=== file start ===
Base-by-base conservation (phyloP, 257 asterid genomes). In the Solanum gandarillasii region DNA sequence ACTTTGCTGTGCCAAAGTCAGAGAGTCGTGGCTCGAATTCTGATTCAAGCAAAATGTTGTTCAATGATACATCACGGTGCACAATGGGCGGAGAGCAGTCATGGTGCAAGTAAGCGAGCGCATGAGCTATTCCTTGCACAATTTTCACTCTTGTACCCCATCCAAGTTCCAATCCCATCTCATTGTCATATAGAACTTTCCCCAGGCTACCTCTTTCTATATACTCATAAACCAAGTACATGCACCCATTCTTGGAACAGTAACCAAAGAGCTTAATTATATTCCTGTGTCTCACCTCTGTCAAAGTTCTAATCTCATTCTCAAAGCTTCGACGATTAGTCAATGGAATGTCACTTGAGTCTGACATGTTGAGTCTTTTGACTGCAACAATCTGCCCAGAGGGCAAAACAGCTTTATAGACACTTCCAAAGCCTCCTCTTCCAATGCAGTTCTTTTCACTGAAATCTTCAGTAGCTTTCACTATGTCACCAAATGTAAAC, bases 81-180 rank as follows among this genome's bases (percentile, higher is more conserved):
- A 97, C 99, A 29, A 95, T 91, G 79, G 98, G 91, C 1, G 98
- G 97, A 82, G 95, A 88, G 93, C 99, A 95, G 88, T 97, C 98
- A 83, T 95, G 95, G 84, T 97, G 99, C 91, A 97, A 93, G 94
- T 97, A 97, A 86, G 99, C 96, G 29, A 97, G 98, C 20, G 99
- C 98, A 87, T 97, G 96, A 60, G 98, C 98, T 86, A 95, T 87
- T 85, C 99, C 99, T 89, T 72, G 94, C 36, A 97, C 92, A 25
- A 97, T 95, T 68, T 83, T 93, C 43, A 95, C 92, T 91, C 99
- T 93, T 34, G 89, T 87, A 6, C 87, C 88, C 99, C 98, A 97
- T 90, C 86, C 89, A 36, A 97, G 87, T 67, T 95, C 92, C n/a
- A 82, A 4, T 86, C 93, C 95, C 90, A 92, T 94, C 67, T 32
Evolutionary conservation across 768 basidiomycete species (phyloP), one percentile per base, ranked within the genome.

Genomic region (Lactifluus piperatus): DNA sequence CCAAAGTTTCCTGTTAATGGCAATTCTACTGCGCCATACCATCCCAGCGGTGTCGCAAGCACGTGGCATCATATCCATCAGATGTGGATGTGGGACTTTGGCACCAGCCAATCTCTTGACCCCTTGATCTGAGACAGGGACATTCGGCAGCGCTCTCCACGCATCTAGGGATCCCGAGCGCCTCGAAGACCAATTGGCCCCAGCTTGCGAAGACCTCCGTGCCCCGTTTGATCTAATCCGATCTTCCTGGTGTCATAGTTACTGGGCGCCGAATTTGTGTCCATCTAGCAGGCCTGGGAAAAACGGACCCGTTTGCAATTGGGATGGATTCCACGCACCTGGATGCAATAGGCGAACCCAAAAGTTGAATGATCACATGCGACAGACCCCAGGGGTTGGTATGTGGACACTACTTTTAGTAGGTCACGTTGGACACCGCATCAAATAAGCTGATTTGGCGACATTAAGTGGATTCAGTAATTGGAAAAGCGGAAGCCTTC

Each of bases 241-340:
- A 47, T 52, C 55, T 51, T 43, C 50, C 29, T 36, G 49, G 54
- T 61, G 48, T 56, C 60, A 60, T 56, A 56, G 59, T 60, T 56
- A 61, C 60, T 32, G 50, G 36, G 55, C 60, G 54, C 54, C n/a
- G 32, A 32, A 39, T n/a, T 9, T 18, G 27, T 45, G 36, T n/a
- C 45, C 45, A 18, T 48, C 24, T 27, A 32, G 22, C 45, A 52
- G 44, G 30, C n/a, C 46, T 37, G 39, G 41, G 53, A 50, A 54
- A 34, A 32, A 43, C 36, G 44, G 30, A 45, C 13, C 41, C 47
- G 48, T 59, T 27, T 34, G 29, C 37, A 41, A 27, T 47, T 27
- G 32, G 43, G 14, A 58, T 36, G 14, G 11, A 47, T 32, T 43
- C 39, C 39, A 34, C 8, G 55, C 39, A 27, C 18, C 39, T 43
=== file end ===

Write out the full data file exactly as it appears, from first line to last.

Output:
Base-by-base conservation (phyloP, 257 asterid genomes). In the Solanum gandarillasii region DNA sequence ACTTTGCTGTGCCAAAGTCAGAGAGTCGTGGCTCGAATTCTGATTCAAGCAAAATGTTGTTCAATGATACATCACGGTGCACAATGGGCGGAGAGCAGTCATGGTGCAAGTAAGCGAGCGCATGAGCTATTCCTTGCACAATTTTCACTCTTGTACCCCATCCAAGTTCCAATCCCATCTCATTGTCATATAGAACTTTCCCCAGGCTACCTCTTTCTATATACTCATAAACCAAGTACATGCACCCATTCTTGGAACAGTAACCAAAGAGCTTAATTATATTCCTGTGTCTCACCTCTGTCAAAGTTCTAATCTCATTCTCAAAGCTTCGACGATTAGTCAATGGAATGTCACTTGAGTCTGACATGTTGAGTCTTTTGACTGCAACAATCTGCCCAGAGGGCAAAACAGCTTTATAGACACTTCCAAAGCCTCCTCTTCCAATGCAGTTCTTTTCACTGAAATCTTCAGTAGCTTTCACTATGTCACCAAATGTAAAC, bases 81-180 rank as follows among this genome's bases (percentile, higher is more conserved):
- A 97, C 99, A 29, A 95, T 91, G 79, G 98, G 91, C 1, G 98
- G 97, A 82, G 95, A 88, G 93, C 99, A 95, G 88, T 97, C 98
- A 83, T 95, G 95, G 84, T 97, G 99, C 91, A 97, A 93, G 94
- T 97, A 97, A 86, G 99, C 96, G 29, A 97, G 98, C 20, G 99
- C 98, A 87, T 97, G 96, A 60, G 98, C 98, T 86, A 95, T 87
- T 85, C 99, C 99, T 89, T 72, G 94, C 36, A 97, C 92, A 25
- A 97, T 95, T 68, T 83, T 93, C 43, A 95, C 92, T 91, C 99
- T 93, T 34, G 89, T 87, A 6, C 87, C 88, C 99, C 98, A 97
- T 90, C 86, C 89, A 36, A 97, G 87, T 67, T 95, C 92, C n/a
- A 82, A 4, T 86, C 93, C 95, C 90, A 92, T 94, C 67, T 32
Evolutionary conservation across 768 basidiomycete species (phyloP), one percentile per base, ranked within the genome.

Genomic region (Lactifluus piperatus): DNA sequence CCAAAGTTTCCTGTTAATGGCAATTCTACTGCGCCATACCATCCCAGCGGTGTCGCAAGCACGTGGCATCATATCCATCAGATGTGGATGTGGGACTTTGGCACCAGCCAATCTCTTGACCCCTTGATCTGAGACAGGGACATTCGGCAGCGCTCTCCACGCATCTAGGGATCCCGAGCGCCTCGAAGACCAATTGGCCCCAGCTTGCGAAGACCTCCGTGCCCCGTTTGATCTAATCCGATCTTCCTGGTGTCATAGTTACTGGGCGCCGAATTTGTGTCCATCTAGCAGGCCTGGGAAAAACGGACCCGTTTGCAATTGGGATGGATTCCACGCACCTGGATGCAATAGGCGAACCCAAAAGTTGAATGATCACATGCGACAGACCCCAGGGGTTGGTATGTGGACACTACTTTTAGTAGGTCACGTTGGACACCGCATCAAATAAGCTGATTTGGCGACATTAAGTGGATTCAGTAATTGGAAAAGCGGAAGCCTTC

Each of bases 241-340:
- A 47, T 52, C 55, T 51, T 43, C 50, C 29, T 36, G 49, G 54
- T 61, G 48, T 56, C 60, A 60, T 56, A 56, G 59, T 60, T 56
- A 61, C 60, T 32, G 50, G 36, G 55, C 60, G 54, C 54, C n/a
- G 32, A 32, A 39, T n/a, T 9, T 18, G 27, T 45, G 36, T n/a
- C 45, C 45, A 18, T 48, C 24, T 27, A 32, G 22, C 45, A 52
- G 44, G 30, C n/a, C 46, T 37, G 39, G 41, G 53, A 50, A 54
- A 34, A 32, A 43, C 36, G 44, G 30, A 45, C 13, C 41, C 47
- G 48, T 59, T 27, T 34, G 29, C 37, A 41, A 27, T 47, T 27
- G 32, G 43, G 14, A 58, T 36, G 14, G 11, A 47, T 32, T 43
- C 39, C 39, A 34, C 8, G 55, C 39, A 27, C 18, C 39, T 43